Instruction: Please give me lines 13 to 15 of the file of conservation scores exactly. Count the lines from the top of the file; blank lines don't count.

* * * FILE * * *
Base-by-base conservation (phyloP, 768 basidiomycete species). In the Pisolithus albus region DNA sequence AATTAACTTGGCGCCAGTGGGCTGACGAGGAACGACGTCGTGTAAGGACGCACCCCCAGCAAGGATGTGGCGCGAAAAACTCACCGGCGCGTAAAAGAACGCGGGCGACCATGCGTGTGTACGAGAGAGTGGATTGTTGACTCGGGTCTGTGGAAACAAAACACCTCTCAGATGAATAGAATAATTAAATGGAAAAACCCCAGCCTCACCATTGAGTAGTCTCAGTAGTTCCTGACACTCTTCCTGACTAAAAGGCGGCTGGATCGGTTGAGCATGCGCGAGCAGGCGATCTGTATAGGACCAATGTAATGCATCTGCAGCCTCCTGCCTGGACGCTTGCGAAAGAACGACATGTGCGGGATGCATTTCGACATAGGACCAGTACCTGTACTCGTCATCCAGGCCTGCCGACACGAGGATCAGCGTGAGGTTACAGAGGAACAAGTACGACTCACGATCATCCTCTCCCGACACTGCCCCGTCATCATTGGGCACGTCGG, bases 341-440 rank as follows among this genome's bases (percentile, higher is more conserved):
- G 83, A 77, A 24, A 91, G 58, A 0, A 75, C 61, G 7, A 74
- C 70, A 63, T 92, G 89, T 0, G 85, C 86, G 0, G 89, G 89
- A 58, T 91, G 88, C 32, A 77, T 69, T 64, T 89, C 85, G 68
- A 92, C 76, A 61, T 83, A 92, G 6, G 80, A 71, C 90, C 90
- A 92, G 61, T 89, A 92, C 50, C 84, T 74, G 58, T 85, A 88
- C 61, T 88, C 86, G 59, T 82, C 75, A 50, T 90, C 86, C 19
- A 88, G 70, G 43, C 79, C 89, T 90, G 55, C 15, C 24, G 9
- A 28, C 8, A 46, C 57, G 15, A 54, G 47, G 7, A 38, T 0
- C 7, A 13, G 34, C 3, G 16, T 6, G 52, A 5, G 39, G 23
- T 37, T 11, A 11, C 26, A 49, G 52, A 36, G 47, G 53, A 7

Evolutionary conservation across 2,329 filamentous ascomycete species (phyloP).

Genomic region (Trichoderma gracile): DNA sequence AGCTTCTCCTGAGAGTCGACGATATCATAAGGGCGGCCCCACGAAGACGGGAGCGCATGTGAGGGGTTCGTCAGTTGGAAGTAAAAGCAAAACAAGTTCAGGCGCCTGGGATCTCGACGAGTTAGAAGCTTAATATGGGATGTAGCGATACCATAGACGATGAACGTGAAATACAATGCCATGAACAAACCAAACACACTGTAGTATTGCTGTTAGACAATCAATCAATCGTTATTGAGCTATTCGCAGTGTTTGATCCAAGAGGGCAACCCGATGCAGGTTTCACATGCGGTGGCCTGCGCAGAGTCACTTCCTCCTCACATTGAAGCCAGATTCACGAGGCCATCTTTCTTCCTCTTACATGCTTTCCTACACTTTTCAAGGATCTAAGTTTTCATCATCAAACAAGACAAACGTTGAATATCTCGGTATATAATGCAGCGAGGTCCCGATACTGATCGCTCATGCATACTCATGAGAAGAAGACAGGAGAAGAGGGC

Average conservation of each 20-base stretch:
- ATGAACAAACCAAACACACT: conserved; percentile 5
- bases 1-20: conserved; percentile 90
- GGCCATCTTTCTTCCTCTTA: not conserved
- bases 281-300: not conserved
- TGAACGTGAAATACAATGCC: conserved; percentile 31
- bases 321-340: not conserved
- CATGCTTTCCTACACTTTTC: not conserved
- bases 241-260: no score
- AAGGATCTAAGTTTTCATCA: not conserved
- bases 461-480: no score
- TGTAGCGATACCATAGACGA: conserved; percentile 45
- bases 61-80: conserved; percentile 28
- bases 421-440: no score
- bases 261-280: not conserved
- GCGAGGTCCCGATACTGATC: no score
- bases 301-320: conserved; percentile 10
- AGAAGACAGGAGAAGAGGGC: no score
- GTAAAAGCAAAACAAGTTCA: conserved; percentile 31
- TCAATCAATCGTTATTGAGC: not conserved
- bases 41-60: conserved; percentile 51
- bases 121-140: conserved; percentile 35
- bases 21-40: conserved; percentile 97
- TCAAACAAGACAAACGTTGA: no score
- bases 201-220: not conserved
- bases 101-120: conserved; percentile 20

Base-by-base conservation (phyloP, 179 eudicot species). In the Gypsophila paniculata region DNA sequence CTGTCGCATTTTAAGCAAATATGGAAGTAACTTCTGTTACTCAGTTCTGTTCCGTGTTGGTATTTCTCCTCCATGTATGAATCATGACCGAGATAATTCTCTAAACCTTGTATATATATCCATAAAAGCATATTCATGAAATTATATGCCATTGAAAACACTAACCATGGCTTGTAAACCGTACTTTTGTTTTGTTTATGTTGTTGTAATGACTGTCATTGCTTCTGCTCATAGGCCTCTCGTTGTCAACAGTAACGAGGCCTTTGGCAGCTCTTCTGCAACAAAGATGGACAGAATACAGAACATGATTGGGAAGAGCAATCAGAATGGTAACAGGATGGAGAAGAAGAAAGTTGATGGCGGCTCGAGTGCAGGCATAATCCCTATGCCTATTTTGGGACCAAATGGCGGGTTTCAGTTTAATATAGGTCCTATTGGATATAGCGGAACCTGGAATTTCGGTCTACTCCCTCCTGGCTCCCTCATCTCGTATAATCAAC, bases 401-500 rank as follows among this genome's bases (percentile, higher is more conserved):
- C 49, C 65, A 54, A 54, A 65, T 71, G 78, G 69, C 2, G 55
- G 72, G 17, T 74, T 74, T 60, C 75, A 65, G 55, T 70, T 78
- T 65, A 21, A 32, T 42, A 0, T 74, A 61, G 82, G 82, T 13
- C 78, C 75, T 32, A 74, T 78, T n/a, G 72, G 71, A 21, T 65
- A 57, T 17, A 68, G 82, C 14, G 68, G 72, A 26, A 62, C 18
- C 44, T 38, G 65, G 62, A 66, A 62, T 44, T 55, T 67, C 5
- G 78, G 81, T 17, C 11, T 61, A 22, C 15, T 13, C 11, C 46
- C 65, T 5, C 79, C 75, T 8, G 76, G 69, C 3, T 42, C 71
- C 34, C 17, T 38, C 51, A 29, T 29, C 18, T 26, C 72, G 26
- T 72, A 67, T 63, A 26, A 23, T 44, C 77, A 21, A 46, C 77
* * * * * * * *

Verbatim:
Genomic region (Trichoderma gracile): DNA sequence AGCTTCTCCTGAGAGTCGACGATATCATAAGGGCGGCCCCACGAAGACGGGAGCGCATGTGAGGGGTTCGTCAGTTGGAAGTAAAAGCAAAACAAGTTCAGGCGCCTGGGATCTCGACGAGTTAGAAGCTTAATATGGGATGTAGCGATACCATAGACGATGAACGTGAAATACAATGCCATGAACAAACCAAACACACTGTAGTATTGCTGTTAGACAATCAATCAATCGTTATTGAGCTATTCGCAGTGTTTGATCCAAGAGGGCAACCCGATGCAGGTTTCACATGCGGTGGCCTGCGCAGAGTCACTTCCTCCTCACATTGAAGCCAGATTCACGAGGCCATCTTTCTTCCTCTTACATGCTTTCCTACACTTTTCAAGGATCTAAGTTTTCATCATCAAACAAGACAAACGTTGAATATCTCGGTATATAATGCAGCGAGGTCCCGATACTGATCGCTCATGCATACTCATGAGAAGAAGACAGGAGAAGAGGGC

Average conservation of each 20-base stretch:
- ATGAACAAACCAAACACACT: conserved; percentile 5